European Radio Astronomy Consortium

Newsletter Issue 11/2023

Extreme stars share unique properties that may provide a link to mysterious sources

Extreme stars share unique properties that may provide a link to mysterious sources

An international research team led by Michael Kramer and Kuo Liu from the Max Planck Institute for Radio Astronomy in Bonn/DE have studied a rare species of ultra-dense stars, so called magnetars, to uncover an underlying law that appears to apply universally to a range of objects known as neutron stars. This law gives insight into how these sources produce radio emission and it may provide a link to the mysterious flashes of radio light, Fast Radio Bursts, that originate from the distant cosmos. The results have been published on 23 November 2023 in Nature Astronomy.

Read more.

Image: © Michael Kramer / MPIfR; Artistic impression of a magnetar, where a neutron star emits radio light powered by the energy stored in the ultra-strong magnetic field, causing outburst which are among the most powerful events observed in the Universe.

ALMA Telescope Captures Highest Resolution Observations ever

ALMA Telescope Captures Highest Resolution Observations ever

An international team of astronomers has collaborated to improve the capabilities of the Atacama Large Millimeter/submillimeter Array (ALMA), one of the world’s most powerful telescopes. Scientists from the National Science Foundation’s National Radio Astronomy Observatory (NRAO), the Joint ALMA Observatory, the National Astronomical Observatory of Japan (NAOJ), and European Southern Observatory have achieved the highest resolution observation since ALMA began operations.

See the results the Astrophysical Journal (ALMA High-frequency Long Baseline Campaign in 2021: Highest Angular Resolution Submillimeter Wave Images for the Carbon-rich Star R Lep, https://doi.org/10.48550/arXiv.2310.09664).

Read more in the ESO press release and in the NRAO press release.

Image: © ALMA (ESO/NAOJ/NRAO)/Y. Asaki et al.; This image of R Leporis, a star in the final stages of its evolution, is the highest resolution image ever achieved with ALMA. It has an angular resolution of 5 milli-arcseconds, equivalent to seeing a 10-metre-long bus on the Moon. It was achieved using the ALMA Band 10 (high-frequency) receivers and an array configuration with a maximum baseline length of 16 km, as well as a novel calibration technique. Submillimeter-wave emission from the stellar surface is shown in orange and hydrogen cyanide maser emissions at 891 GHz are shown in blue. The observations show that the star is surrounded by a ring-like structure of gas and that gas from the star is escaping to the surrounding space.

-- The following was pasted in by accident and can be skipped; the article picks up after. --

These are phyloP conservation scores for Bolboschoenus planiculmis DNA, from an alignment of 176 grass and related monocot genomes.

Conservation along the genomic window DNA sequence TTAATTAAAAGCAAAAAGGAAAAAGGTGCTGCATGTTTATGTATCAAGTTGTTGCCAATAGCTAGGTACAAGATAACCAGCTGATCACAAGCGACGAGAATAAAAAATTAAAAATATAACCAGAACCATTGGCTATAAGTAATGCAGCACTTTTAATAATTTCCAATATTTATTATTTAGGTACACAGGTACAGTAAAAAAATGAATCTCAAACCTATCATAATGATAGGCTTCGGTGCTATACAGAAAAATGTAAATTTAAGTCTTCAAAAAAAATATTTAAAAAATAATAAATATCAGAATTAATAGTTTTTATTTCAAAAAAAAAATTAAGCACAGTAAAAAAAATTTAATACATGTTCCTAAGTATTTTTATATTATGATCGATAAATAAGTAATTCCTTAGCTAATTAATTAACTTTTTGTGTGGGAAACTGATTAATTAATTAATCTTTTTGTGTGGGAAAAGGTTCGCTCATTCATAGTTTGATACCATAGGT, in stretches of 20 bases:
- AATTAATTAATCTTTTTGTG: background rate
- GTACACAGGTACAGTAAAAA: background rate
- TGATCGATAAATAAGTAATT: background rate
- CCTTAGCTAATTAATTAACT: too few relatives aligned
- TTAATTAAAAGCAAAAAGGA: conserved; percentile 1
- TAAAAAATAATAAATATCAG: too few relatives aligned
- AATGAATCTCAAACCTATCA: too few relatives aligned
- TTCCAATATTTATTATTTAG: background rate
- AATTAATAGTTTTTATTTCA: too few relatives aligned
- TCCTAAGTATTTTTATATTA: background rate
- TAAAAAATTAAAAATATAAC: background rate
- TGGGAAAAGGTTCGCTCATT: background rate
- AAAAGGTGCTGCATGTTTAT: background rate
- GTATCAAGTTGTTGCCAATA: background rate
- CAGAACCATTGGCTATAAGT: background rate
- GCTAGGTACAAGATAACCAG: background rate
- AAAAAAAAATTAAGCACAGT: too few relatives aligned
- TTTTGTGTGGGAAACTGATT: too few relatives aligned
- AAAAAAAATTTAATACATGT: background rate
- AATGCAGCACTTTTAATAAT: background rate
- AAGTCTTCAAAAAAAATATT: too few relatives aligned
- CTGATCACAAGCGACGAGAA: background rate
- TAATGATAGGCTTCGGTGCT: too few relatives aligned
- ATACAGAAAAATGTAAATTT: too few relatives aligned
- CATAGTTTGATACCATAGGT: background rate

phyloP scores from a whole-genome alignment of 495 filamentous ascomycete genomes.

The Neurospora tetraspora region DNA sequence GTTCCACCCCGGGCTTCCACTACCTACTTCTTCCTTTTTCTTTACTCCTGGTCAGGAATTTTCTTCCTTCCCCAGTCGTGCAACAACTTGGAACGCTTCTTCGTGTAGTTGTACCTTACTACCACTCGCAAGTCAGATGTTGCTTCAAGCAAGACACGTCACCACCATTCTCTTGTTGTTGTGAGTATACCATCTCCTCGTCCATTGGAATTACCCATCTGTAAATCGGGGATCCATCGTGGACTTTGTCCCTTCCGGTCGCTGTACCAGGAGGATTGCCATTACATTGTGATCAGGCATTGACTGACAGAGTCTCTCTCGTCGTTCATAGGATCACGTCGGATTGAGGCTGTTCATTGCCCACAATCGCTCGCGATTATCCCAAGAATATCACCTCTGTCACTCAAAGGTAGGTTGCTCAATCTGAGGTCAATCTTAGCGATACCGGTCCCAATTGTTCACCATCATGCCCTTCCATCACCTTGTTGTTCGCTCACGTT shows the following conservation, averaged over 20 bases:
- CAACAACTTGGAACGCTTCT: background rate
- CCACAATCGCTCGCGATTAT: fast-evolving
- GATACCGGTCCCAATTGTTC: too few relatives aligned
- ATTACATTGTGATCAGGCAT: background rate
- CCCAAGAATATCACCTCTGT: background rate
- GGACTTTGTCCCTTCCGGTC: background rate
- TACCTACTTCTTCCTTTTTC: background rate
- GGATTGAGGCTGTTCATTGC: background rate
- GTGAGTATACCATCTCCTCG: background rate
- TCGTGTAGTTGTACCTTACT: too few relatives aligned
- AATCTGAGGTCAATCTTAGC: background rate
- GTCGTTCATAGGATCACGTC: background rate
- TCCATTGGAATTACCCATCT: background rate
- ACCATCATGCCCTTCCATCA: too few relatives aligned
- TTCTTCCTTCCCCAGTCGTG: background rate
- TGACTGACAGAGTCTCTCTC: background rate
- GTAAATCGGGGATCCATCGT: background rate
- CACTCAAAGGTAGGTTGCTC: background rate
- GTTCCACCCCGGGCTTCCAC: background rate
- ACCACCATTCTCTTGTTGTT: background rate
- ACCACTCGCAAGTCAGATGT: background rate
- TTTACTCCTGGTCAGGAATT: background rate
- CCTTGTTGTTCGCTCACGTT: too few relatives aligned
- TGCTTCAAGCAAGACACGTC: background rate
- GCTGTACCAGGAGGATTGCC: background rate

Astronomers capture formation of a powerful cosmic jet

Astronomers capture formation of a powerful cosmic jet

The RadioAstron mission opened a new window on the universe. Using a network of radio telescopes on Earth and in space, astronomers have captured the most detailed view ever of a jet of plasma shooting from a supermassive black hole at the heart of a distant galaxy. The jet travels at nearly the speed of light and shows complex, twisted patterns near its source. A helical magnetic field is threaded to the jet and plays an important role in its formation.

These patterns challenge the standard theory that has been used for 40 years to explain how these jets form and change over time.
The findings are published in Nature Astronomy (26 October 2023, Antonio Fuentes et al., DOI: 10.1038/s41550-023-02105-7): The filamentary internal structure of the 3C 279 blazar jet. Read more here.

Image: © NASA/DOE/Fermi LAT Collaboration; VLBA/Jorstad et al.; RadioAstron/Fuentes et al., entangled filaments in the blazar 3C 279. High resolution image of the relativistic jet in this source as observed by the RadioAstron program. The image reveals a complex structure within the jet with several parsec-scale filaments forming a helix shape.  The array includes data from radio telescopes around the world and on Earth orbit, among them the 100-m Radio Telescope Effelsberg.  Data were postprocessed at the correlator centre of the Max Planck Institute for Radio Astronomy.

A supermassive black hole’s strong magnetic fields are revealed in a new light

A supermassive black hole’s strong magnetic fields are revealed in a new light

The Event Horizon Telescope (EHT) collaboration has published new results describing for the first time how light from the edge of the supermassive black hole M87* spirals as it escapes the black hole's intense gravity. This signature, known as circular polarisation, is a consequence of the rotation of the electric field in the radio waves. As it travels, it carries information about the magnetic field and types of energetic particles around the black hole. The new work supports earlier findings from the EHT that the magnetic field around the M87* black hole is strong enough to occasionally prevent the black hole from swallowing nearby matter. Read the publication Polarimetric Geometric Modeling for mm-VLBI Observations of Black Holes in  Astrophysical Journal Letters (F. Roelofs, M.D. Johnson, A. Chael, M. Janssen, M. Wielgus, and the EHT Collaboration, The Astrophysical Journal, 8 November 2023, DOI: 10.3847/2041-8213/acff6f). Read more in the EHT press release, the MPIfR press release, the ALMA press release and the JIV-ERIC press release.

Image: © George Wong, a computer simulation of a disk of plasma around the supermassive black hole at the center of the M87 galaxy. A new analysis of the circularly polarized, or spiraling light, in EHT observations shows that magnetic fields near the black hole are strong. These magnetic fields push back on infalling matter and help launch jets of matter at velocities near the speed of light out.

ALMA Observations Unveil Gas Recycling Process Near a Supermassive Black Hole

ALMA Observations Unveil Gas Recycling Process Near a Supermassive Black Hole